This coffee shop is a good example of what I envision for a community space: focused on giving back and solidarity but also self supporting. They’ve anchored their business with a coffee shop and mini store to cover the costs – you have to find some monetizable core to build the rest around, or you have to go the nonprofit route and beg for donations or endowments.
What I would love to have as part of a community center:
- Free to use: no purchase necessary (could have suggested donation)
- Comfortable tables to hang out with a group
- Powered workspaces where you can get things done on your own or with a friend
- Shared tables
- Local art on the walls
- Local zine library
- Added 6/21: Risograph or letterpress small run printing service / rentable for use
- Locally grown vegetarian food (fusion?) for sale, and a deal with nearby restaurants for delivery
- Open late to hang out after shows let out and restaurants close – with taps serving local beer
- A shop selling locally made goods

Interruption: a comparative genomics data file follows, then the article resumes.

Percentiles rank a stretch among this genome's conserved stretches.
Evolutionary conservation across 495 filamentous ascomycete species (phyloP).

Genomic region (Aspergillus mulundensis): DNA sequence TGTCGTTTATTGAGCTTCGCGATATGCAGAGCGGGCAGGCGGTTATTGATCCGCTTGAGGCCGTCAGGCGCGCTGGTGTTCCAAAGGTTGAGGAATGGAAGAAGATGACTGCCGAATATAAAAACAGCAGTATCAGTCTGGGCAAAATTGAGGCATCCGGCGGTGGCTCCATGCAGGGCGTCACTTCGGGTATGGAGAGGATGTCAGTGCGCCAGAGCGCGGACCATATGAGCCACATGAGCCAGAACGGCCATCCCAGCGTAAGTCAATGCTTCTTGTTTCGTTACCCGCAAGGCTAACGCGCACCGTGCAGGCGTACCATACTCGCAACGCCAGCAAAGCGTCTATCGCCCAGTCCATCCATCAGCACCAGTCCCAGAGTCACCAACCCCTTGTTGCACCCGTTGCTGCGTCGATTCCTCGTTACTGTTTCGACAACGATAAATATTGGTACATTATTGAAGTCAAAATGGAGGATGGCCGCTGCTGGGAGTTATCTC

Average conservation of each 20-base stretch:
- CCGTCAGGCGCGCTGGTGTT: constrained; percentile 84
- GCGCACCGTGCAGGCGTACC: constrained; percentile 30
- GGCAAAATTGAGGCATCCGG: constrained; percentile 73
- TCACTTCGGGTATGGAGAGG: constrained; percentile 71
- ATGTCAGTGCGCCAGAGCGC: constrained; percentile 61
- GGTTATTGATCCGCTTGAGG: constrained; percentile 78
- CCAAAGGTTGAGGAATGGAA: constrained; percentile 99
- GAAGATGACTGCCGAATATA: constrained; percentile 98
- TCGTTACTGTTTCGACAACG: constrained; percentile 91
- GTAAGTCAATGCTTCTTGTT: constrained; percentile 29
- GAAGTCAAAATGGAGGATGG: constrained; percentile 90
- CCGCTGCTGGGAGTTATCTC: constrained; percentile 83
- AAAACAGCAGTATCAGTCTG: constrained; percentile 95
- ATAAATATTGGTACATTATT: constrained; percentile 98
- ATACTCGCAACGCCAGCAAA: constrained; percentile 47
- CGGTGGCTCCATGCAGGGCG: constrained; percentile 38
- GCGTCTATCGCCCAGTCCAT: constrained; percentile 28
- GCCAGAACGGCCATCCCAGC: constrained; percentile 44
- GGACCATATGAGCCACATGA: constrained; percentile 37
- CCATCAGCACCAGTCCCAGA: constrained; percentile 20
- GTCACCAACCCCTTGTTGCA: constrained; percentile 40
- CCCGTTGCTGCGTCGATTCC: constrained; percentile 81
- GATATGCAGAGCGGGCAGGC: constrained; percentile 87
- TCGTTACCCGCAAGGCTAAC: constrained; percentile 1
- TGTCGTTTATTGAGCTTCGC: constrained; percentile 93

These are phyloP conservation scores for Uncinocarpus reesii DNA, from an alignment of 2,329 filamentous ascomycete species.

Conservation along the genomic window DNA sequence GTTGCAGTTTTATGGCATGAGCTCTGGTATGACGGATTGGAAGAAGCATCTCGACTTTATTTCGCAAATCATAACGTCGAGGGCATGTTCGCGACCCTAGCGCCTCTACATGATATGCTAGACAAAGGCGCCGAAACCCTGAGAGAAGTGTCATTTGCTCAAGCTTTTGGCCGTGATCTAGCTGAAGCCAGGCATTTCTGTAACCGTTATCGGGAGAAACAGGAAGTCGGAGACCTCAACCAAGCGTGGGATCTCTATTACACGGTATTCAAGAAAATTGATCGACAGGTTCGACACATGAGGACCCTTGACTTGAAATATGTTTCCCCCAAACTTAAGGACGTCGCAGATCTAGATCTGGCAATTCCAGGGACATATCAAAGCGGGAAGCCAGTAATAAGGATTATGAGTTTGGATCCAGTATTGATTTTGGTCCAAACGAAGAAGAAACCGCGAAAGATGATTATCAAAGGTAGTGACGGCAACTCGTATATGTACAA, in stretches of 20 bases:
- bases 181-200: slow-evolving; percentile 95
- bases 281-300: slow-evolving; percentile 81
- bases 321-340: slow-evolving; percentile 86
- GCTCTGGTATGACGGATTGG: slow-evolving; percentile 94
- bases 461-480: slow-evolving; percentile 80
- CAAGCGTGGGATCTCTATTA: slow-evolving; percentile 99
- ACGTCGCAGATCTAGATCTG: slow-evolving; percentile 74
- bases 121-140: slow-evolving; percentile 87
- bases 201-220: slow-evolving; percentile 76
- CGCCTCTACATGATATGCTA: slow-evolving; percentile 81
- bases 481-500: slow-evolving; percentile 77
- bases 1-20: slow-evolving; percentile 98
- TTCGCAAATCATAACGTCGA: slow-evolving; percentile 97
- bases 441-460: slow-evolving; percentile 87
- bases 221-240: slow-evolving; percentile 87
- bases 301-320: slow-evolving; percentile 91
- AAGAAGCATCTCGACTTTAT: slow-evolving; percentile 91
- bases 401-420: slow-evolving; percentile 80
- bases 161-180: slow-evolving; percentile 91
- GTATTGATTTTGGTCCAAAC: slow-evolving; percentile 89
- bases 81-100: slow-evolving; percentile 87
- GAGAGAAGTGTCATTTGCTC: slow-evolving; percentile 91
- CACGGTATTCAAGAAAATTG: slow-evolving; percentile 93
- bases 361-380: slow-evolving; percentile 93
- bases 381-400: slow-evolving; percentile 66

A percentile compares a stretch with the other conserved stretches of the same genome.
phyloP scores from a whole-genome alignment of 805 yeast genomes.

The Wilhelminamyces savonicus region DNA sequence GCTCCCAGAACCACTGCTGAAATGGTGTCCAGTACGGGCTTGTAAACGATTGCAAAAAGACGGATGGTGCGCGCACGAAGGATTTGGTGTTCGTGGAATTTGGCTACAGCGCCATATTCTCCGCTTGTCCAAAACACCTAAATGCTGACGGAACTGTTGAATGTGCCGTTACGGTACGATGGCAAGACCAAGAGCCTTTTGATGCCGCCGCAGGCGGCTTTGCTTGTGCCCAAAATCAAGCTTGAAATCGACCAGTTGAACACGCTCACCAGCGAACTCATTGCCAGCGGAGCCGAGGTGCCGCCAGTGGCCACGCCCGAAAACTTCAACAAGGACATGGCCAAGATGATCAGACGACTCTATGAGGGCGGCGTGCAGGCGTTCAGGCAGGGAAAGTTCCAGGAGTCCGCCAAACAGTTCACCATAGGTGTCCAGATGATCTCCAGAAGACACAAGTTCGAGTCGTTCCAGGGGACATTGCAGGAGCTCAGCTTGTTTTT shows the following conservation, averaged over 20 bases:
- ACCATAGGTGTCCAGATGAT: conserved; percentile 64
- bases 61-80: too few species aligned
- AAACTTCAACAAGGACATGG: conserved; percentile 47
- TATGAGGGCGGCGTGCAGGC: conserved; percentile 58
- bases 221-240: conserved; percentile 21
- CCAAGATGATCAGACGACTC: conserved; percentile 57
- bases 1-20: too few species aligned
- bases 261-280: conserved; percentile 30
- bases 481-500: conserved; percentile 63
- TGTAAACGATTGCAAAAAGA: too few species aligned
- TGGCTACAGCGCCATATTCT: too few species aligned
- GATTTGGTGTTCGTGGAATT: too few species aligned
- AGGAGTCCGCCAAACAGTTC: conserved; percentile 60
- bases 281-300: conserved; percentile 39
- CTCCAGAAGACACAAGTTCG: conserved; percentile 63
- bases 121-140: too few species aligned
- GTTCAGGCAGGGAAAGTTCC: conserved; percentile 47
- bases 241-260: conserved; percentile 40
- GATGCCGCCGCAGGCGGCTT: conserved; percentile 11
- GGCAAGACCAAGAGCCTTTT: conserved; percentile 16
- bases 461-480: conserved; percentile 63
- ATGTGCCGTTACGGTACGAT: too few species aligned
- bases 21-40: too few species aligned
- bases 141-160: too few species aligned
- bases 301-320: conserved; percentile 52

- Tool and craft library (potentially could charge a nominal membership)
- Rentable meeting room / reservable space
- Furnished with secondhand items
- Built with salvaged materials
- Community fridge or food pantry
- Bike racks out front and food discounts for biking or walking
- Water bottle filling station
- Dog friendly
What I envision as the paid anchor is a member-only co-working space in the back or upstairs.
I need to stop daydreaming about it – I’m never going to risk my retirement to build a space like this. (Plus, I have no retail experience.)
But stuff like this is why we can’t rely on the private market to provide community spaces – their motive is profit, with community a secondary benefit, so the add-ons are just that: extras, not the core of what they want to achieve. And why rent is a huge part of the problem: my community lacks a gathering space like this for adults (we have a senior center and teen center) and could greatly benefit from one, but rent is really expensive.